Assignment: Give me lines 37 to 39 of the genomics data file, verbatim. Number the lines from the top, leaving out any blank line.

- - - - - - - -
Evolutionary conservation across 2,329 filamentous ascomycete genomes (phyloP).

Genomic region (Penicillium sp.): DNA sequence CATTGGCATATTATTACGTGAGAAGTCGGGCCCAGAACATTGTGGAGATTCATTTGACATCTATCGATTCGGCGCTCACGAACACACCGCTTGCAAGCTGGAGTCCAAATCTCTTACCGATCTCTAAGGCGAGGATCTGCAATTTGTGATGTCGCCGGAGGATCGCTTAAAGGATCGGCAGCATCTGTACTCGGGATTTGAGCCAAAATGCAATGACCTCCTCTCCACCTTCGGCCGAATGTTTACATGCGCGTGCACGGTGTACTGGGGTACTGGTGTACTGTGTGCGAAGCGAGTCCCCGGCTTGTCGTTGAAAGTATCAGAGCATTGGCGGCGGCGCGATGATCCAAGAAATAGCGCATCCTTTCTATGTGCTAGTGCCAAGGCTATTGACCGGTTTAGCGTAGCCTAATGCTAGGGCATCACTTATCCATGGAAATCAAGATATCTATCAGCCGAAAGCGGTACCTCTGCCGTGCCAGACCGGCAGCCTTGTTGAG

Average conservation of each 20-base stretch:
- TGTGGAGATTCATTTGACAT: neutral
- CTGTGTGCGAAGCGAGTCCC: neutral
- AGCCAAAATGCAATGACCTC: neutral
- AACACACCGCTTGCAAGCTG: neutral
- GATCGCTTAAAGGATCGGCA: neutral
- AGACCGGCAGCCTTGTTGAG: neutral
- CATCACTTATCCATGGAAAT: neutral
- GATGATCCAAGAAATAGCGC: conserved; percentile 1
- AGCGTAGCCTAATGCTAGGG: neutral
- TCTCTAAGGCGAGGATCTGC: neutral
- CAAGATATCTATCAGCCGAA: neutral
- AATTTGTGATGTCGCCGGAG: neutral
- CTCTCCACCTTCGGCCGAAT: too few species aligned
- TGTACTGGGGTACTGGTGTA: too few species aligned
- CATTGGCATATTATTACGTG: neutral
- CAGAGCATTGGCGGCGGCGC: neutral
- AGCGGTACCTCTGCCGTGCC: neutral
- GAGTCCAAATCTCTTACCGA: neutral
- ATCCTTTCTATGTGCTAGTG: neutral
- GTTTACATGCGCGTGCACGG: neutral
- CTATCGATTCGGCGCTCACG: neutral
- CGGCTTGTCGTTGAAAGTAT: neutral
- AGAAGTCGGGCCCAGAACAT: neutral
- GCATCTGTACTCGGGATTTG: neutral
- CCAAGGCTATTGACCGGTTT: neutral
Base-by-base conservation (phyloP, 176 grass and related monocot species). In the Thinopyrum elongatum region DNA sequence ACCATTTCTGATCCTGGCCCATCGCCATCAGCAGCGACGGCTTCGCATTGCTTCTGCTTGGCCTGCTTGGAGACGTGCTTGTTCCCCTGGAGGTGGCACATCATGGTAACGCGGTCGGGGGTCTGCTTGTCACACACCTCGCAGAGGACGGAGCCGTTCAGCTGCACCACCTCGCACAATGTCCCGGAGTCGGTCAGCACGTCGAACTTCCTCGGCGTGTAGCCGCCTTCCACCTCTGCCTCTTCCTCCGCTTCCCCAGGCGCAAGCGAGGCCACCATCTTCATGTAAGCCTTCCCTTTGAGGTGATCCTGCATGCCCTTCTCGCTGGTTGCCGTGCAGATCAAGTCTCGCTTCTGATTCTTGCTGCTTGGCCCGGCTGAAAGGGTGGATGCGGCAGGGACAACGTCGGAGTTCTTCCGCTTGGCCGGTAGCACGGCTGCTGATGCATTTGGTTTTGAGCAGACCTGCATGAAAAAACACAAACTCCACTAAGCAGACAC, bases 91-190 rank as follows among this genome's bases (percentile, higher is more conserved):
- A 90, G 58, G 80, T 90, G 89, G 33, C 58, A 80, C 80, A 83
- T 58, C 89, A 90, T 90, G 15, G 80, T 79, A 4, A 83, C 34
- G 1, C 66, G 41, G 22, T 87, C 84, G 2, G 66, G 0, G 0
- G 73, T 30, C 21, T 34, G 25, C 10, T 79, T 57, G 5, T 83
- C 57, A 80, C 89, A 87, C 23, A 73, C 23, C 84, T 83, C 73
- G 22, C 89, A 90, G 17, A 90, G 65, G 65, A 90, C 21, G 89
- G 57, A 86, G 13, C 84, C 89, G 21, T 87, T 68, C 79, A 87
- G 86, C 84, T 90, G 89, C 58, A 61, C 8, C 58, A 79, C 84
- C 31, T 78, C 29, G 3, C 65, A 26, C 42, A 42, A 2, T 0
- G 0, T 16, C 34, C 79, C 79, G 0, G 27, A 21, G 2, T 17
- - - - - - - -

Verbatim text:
- G 86, C 84, T 90, G 89, C 58, A 61, C 8, C 58, A 79, C 84
- C 31, T 78, C 29, G 3, C 65, A 26, C 42, A 42, A 2, T 0
- G 0, T 16, C 34, C 79, C 79, G 0, G 27, A 21, G 2, T 17